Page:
Syphilis remains a major global public health threat that in recent years has increased dramatically among pregnant women and infants in the United States.1–3  Health care professionals caring for mothers and newborns have voiced an urgent call to action, but, unfortunately, roadblocks persist. In the current issue of Pediatrics, O’Connor et al highlight the ongoing challenges with the management of syphilis in people of all ages, not just mothers and infants, namely, the lack of accurate modern diagnostic tests and provider knowledge on the interpretation of the available assays.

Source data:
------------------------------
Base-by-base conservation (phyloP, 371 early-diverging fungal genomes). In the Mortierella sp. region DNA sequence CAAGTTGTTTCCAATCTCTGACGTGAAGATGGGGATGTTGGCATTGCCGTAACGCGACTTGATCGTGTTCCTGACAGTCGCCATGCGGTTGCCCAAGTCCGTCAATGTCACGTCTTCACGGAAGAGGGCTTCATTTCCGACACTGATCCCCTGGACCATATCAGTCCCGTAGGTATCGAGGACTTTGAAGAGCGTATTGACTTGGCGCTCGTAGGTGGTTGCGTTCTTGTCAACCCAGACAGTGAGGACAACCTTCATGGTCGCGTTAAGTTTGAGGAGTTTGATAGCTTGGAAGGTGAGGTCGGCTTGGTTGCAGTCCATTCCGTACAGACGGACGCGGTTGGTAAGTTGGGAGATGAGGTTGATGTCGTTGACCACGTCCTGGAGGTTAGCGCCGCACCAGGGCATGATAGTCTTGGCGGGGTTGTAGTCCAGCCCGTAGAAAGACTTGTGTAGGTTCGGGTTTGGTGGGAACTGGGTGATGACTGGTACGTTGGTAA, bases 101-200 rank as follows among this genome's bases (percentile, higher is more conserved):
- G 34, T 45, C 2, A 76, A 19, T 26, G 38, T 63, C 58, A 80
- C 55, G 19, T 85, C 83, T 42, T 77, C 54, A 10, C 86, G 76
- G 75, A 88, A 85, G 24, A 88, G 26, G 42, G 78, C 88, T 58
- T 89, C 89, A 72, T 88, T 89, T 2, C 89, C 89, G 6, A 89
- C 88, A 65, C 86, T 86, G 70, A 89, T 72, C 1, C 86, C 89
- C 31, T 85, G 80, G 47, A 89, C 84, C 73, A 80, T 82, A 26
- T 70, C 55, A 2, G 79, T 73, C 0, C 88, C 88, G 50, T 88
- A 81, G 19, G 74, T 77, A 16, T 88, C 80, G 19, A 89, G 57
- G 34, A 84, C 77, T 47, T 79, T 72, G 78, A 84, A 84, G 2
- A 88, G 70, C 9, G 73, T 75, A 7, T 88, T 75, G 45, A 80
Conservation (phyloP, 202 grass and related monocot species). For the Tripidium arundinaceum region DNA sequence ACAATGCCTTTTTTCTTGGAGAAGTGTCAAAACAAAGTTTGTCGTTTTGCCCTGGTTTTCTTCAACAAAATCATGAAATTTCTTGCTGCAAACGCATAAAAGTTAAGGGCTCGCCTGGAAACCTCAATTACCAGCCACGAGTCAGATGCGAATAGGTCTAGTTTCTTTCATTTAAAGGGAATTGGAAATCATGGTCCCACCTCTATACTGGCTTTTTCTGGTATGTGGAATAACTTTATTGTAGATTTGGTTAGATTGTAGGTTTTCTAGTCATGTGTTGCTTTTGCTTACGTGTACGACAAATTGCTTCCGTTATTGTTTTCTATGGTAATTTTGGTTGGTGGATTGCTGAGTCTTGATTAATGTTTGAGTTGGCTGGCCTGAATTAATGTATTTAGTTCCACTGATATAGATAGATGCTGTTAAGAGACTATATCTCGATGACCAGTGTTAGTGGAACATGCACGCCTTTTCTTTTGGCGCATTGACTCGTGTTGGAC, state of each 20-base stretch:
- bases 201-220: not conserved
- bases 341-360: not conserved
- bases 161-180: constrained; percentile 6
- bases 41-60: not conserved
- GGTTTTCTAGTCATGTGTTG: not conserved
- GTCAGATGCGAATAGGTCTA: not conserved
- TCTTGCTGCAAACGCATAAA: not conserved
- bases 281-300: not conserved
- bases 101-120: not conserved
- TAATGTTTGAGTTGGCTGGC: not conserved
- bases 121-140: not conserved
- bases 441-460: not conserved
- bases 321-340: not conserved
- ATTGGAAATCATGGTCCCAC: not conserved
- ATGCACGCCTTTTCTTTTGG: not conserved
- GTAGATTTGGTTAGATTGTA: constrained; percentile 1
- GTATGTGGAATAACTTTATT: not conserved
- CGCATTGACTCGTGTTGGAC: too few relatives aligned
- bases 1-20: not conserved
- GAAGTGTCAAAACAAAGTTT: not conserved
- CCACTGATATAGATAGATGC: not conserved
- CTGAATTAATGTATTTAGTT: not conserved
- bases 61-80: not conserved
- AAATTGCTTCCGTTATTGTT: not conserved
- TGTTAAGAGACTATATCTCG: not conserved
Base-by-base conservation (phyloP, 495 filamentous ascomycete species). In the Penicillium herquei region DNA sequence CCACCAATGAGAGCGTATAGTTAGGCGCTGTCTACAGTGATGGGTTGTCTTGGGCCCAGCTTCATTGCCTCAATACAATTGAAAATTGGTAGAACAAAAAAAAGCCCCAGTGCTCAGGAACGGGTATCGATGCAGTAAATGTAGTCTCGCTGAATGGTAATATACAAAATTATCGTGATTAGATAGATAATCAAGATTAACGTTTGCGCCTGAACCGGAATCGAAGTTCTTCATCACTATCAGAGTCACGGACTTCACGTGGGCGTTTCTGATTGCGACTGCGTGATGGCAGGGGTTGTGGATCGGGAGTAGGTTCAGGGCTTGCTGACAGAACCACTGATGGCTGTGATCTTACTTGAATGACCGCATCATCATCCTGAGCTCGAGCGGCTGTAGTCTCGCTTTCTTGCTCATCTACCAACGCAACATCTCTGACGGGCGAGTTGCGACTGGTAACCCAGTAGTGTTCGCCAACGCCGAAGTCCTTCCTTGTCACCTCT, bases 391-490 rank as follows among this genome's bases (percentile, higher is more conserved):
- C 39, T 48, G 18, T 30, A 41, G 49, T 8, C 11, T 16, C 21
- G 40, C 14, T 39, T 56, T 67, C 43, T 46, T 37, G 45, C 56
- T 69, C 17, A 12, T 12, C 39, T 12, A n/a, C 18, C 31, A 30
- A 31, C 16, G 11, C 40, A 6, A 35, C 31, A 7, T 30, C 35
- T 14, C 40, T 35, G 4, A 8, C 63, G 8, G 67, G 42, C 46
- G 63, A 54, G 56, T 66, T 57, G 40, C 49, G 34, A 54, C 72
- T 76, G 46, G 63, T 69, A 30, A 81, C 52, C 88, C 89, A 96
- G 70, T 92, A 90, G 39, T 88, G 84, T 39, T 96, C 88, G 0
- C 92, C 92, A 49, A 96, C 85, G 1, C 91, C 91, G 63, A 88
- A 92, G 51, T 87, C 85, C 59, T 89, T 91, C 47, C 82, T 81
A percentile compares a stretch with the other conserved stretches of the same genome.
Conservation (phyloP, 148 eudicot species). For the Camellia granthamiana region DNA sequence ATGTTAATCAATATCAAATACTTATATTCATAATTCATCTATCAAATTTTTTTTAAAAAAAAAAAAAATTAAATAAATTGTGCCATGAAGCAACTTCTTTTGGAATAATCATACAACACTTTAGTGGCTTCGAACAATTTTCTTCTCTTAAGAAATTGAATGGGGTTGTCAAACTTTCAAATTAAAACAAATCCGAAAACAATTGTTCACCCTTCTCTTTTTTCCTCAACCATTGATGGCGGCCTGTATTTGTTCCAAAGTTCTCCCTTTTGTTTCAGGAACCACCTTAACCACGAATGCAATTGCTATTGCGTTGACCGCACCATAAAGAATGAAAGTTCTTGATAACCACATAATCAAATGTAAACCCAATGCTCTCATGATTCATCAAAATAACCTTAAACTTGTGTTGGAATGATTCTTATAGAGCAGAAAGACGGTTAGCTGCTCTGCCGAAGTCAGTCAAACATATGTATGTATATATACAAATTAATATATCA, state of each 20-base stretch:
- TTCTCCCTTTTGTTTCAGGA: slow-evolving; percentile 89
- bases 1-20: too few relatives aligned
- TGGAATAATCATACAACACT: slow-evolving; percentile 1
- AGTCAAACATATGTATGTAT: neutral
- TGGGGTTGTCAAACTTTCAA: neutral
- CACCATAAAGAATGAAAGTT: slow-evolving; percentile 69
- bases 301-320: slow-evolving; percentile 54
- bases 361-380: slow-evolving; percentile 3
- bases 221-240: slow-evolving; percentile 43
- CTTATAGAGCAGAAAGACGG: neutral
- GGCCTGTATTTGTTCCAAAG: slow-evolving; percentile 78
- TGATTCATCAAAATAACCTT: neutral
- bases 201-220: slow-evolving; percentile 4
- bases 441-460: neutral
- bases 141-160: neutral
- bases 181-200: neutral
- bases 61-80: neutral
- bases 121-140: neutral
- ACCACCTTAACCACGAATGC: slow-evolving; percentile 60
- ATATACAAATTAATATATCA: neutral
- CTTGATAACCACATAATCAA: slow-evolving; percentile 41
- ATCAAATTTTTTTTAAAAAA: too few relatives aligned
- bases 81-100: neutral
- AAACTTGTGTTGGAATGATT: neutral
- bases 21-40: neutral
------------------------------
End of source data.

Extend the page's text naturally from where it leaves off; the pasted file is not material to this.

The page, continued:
In addition to demonstrating the importance of maternal syphilis screening throughout pregnancy, the authors also detail the predicament posed by the relatively high false-positive rates in both traditional and reverse sequence syphilis screening algorithms. Traditional syphilis screening consists of an initial nontreponemal antibody test (eg, rapid plasma reagin test) that, if reactive, is followed...

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